This 1950s home in Austin, Texas, is spunky. The Balcones Residence was designed by architect Roland Roessner, a teacher at the University of Texas and not one to shy away from experimenting with bold details in modern structures.
This home’s cantilevered concrete balcony, hanging over a long, sloping hillside, is the perfect example of that. New owners recently purchased the home from its original owners and hired Clayton & Little to expand and breathe new life into the Balcones Residence.
The completed renovation covers 2,680 square feet of area, accommodating one bedroom and one and a half baths in the main house. The overall area also includes a two bedroom guest house. Although some areas of the house were rearranged, it was important for the clients to make sure the home’s original character doesn’t get lost in the process.
According to Clayton & Little, “Roessner designed this modest home with clean lines, simple forms and used humble and affordable materials”. The interiors feature a number of different types of materials, including original brickwork as well as elegant mahogany panelling.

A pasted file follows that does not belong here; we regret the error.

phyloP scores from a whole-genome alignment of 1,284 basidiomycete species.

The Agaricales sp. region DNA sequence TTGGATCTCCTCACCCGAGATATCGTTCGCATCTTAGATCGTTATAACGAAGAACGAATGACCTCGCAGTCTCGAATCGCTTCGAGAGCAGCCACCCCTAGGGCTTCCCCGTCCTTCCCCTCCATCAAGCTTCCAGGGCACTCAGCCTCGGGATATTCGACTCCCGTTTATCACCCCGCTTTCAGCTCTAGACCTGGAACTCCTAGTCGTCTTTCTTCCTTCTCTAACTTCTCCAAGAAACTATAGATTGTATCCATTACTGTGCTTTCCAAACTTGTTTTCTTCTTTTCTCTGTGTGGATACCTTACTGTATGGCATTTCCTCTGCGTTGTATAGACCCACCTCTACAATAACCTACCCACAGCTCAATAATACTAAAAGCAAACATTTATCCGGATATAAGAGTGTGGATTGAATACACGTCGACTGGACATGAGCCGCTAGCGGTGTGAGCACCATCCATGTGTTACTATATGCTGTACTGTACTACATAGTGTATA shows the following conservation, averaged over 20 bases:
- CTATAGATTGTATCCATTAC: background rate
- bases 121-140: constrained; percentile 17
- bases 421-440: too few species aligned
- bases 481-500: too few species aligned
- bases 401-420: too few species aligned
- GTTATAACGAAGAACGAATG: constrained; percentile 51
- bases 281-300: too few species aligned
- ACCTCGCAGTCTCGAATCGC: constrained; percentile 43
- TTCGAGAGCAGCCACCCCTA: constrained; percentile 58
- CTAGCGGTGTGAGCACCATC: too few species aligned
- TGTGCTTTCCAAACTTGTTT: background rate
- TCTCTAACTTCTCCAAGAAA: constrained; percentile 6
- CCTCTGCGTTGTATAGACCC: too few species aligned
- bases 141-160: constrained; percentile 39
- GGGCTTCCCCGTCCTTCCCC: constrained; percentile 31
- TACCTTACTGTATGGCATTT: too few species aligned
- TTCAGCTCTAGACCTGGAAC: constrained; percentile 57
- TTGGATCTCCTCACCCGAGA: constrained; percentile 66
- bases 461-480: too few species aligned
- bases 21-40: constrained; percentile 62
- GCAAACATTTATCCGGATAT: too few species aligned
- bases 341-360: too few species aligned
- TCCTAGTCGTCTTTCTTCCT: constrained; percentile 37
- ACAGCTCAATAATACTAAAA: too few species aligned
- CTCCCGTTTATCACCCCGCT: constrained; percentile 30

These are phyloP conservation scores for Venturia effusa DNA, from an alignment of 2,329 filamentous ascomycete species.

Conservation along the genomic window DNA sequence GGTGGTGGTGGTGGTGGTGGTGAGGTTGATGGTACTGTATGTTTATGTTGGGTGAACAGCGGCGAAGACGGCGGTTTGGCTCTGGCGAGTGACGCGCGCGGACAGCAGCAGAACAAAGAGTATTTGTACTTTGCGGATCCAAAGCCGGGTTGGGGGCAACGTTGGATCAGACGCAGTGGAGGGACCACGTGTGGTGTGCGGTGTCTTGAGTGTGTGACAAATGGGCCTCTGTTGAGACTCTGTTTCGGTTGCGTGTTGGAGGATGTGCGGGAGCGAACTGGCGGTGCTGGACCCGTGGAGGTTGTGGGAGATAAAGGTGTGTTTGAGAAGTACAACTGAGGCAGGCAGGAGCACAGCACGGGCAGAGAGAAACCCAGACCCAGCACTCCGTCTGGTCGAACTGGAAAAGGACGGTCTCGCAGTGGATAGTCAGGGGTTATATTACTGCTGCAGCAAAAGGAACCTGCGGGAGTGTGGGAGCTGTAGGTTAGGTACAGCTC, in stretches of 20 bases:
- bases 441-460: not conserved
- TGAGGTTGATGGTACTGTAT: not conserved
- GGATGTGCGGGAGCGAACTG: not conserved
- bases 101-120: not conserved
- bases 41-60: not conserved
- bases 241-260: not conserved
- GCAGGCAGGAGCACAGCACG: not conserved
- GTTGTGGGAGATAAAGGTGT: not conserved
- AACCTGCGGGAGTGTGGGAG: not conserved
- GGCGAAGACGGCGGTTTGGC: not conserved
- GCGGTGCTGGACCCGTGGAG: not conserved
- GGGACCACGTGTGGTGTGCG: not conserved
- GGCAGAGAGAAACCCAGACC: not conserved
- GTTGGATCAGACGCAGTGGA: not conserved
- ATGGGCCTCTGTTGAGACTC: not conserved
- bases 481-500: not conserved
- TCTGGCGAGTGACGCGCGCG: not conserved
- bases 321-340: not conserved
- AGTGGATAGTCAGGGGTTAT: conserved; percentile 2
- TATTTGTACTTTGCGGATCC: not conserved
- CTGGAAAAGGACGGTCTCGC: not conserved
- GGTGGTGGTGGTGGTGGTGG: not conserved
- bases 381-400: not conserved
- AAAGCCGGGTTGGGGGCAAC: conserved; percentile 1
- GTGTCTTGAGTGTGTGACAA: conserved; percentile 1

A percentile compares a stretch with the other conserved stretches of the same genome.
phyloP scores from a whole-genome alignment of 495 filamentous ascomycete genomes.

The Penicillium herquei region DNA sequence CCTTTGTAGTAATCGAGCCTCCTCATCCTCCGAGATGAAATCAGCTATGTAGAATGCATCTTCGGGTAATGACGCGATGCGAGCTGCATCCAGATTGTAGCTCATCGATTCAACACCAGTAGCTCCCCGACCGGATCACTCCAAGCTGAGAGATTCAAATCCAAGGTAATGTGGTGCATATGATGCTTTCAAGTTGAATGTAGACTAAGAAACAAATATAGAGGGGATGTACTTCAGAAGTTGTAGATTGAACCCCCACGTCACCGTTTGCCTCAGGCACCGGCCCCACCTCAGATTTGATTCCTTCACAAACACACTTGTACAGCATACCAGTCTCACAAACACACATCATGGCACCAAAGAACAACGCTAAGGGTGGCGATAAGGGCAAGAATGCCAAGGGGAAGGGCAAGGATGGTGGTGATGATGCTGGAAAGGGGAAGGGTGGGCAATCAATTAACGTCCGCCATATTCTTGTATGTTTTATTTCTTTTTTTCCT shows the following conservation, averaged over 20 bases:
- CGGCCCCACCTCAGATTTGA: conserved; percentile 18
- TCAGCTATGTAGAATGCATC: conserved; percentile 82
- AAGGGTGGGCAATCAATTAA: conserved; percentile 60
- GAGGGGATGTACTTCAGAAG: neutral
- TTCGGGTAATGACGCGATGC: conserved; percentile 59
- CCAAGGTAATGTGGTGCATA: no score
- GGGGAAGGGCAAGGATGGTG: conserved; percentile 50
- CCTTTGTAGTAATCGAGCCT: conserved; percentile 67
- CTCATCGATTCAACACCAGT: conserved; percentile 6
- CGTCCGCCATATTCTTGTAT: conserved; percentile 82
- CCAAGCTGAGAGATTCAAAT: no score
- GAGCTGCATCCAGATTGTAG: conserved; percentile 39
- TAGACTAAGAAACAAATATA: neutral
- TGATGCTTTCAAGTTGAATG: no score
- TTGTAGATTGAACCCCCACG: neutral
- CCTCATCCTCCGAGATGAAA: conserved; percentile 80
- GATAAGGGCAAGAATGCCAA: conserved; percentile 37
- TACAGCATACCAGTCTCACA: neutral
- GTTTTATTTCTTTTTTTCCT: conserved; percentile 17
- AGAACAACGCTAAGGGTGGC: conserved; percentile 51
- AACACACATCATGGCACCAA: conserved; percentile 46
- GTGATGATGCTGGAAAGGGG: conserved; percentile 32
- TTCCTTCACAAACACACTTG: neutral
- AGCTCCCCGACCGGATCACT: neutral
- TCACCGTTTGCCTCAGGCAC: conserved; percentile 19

The ceilings are white throughout the house, providing a light contrast to the darker floors. The many materials used inside the home add unique qualities to the overall character of the home, catering a chic but cosy overall feel.
What used to be two separate bedrooms were combined into one large master suite. The room is cloaked in beautiful mahogany. A large window allows plenty of natural light to pour in while overlooking views of the courtyard.
The distinct feature of this house – the cantilevering balcony – was restored back to original form along with the railing. The house faces west, looking over the sloping front yard and down to the street. To the south side, a courtyard and a small swimming pool rest between structures.
The entrance to the home was altered and offers now more privacy due to walls of brick surrounding the main entrance.